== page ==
In its Opinion published today on the European Commission’s Proposal for a Directive on recovery and confiscation of assets, the EDPS recognises that processing personal data in this context is liable to have a significant impact on the individuals concerned and constitutes an interference with individuals’ rights guaranteed by the EU Charter of Fundamental Rights, including the right to data protection. The EDPS therefore welcomes the fact that the Proposal explicitly underlines the particular importance that the protection of personal data, according to EU law, is ensured.
The Proposal aims to help EU Member States’ competent authorities to identify, freeze, manage, and confiscate assets obtained through criminal activities by organised crime groups. To achieve this, the Proposal aims to facilitate cooperation between relevant authorities involved in the ceasing of these assets.
Wojciech Wiewiórowski, EDPS, said: “While I support the objectives of the Proposal, which will contribute to combatting organised crime across the EU, its potentially significant impact on the individuals concerned is undeniable. Therefore, the European Parliament and the Council must ensure that the limitations to the right to data protection apply only in so far as is strictly necessary, and that robust data protection safeguards are present”.
In particular, the EDPS doubts whether certain special categories of personal data including, for example, DNA data, behavioural data, fingerprint data, dental information, would actually be relevant in the particular context of asset recovery and confiscation, and whether this data should be available for cross-border exchange between EU Member States’ asset recovery offices.
As a directive, this Proposal, when adopted, will have to be transposed by the EU Member States into national law. In this regard, the EDPS advises that national legislation transposing the Directive should identify the competent authority, or authorities, that will be responsible for the management of the registry of the frozen or confiscated assets.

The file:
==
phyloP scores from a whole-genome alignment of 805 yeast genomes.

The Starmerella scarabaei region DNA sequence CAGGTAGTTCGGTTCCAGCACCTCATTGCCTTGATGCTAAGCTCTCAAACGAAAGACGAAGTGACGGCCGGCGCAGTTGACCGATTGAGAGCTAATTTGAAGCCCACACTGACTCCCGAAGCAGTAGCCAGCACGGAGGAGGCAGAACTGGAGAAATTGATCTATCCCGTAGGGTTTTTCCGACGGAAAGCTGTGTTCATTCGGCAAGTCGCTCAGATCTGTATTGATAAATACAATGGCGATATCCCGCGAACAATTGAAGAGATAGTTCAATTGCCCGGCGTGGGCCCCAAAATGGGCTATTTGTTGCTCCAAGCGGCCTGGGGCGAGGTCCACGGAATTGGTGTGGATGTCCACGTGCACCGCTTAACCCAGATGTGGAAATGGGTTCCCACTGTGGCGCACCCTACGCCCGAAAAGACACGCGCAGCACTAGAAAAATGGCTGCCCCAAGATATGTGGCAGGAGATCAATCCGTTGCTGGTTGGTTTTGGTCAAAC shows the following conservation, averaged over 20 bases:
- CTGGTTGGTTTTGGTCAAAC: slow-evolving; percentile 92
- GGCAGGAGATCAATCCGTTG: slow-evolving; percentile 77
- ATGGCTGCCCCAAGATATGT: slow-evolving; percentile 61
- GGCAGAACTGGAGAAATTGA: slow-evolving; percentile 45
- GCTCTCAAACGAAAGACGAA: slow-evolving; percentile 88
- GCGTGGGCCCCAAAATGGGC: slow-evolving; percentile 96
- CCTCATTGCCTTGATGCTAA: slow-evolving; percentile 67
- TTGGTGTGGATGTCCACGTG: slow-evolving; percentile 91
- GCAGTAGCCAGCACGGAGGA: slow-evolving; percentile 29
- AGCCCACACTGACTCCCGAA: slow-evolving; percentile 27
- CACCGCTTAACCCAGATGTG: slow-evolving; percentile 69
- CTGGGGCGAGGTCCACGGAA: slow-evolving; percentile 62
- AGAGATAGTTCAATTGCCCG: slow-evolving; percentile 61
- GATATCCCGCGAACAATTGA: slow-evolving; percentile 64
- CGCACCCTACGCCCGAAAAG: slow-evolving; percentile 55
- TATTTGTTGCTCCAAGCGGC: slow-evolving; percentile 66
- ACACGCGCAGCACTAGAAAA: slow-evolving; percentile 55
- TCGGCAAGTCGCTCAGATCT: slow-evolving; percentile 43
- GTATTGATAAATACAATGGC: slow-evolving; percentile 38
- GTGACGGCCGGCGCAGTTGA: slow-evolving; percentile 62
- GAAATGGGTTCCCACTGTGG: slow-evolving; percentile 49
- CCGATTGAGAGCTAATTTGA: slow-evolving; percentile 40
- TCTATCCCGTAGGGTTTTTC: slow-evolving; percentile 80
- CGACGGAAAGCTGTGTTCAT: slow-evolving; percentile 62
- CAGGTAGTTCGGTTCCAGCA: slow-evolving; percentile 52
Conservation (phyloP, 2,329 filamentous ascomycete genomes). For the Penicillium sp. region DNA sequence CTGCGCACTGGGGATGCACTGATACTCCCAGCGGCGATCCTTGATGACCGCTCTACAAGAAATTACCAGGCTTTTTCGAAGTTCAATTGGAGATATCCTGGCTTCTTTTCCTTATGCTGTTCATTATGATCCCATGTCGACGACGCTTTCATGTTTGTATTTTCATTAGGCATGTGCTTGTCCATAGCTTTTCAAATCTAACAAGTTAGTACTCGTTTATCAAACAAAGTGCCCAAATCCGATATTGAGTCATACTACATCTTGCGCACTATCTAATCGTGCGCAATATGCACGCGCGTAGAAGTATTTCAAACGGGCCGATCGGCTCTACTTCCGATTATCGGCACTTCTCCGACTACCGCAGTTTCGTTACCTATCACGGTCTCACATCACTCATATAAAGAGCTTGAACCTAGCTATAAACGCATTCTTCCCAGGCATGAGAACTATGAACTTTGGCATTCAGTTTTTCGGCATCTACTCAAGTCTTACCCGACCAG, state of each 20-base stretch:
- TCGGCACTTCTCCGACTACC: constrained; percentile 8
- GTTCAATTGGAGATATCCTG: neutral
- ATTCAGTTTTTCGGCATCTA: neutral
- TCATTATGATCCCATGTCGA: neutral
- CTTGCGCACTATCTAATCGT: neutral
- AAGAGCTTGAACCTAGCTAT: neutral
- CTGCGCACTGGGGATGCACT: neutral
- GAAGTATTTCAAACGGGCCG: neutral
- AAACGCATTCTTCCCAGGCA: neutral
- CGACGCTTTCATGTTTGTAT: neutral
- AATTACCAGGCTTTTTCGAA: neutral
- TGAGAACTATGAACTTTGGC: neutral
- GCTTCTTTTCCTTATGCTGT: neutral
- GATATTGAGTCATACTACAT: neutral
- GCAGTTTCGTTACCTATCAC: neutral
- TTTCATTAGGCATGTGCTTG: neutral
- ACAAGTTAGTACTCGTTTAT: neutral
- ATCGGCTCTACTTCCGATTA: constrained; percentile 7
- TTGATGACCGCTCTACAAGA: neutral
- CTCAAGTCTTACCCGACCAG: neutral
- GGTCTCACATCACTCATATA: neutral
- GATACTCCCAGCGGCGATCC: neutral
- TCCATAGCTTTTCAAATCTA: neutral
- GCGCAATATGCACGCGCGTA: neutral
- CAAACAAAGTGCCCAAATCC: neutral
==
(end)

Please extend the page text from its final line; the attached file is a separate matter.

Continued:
Regarding the envisaged cooperation between EU Member States’ asset recovery offices and Europol, Eurojust, and the European Public Prosecutor Office (EPPO), the EDPS highlights that any exchanges of personal data must be carried out in full respect of the relevant rules on the processing of personal data laid down in the legal acts establishing the aforementioned EU Agencies.
The rules for data protection in the EU institutions, as well as the duties of the European Data Protection Supervisor (EDPS), are set out in Regulation (EU) 2018/1725.
The EDPS is the independent supervisory authority with responsibility for monitoring the processing of personal data by the EU institutions and bodies, advising on policies and legislation that affect privacy and cooperating with similar authorities to ensure consistent data protection. Our mission is also to raise awareness on risks and protect people’s rights and freedoms when their personal data is processed.
Wojciech Wiewiórowski (EDPS) was appointed by a joint decision of the European Parliament and the Council on to serve a five-year term, beginning on 6 December 2019.
The legislative consultation powers of the EDPS are laid down in Article 42 of Regulation (EU) 2018/1725, which obliges the European Commission to consult the EDPS on all legislative proposals and international agreements that might have an impact on the processing of personal data. Such an obligation also applies to draft implementing and delegated acts. The statutory deadline for issuing an EDPS opinion is 8 weeks.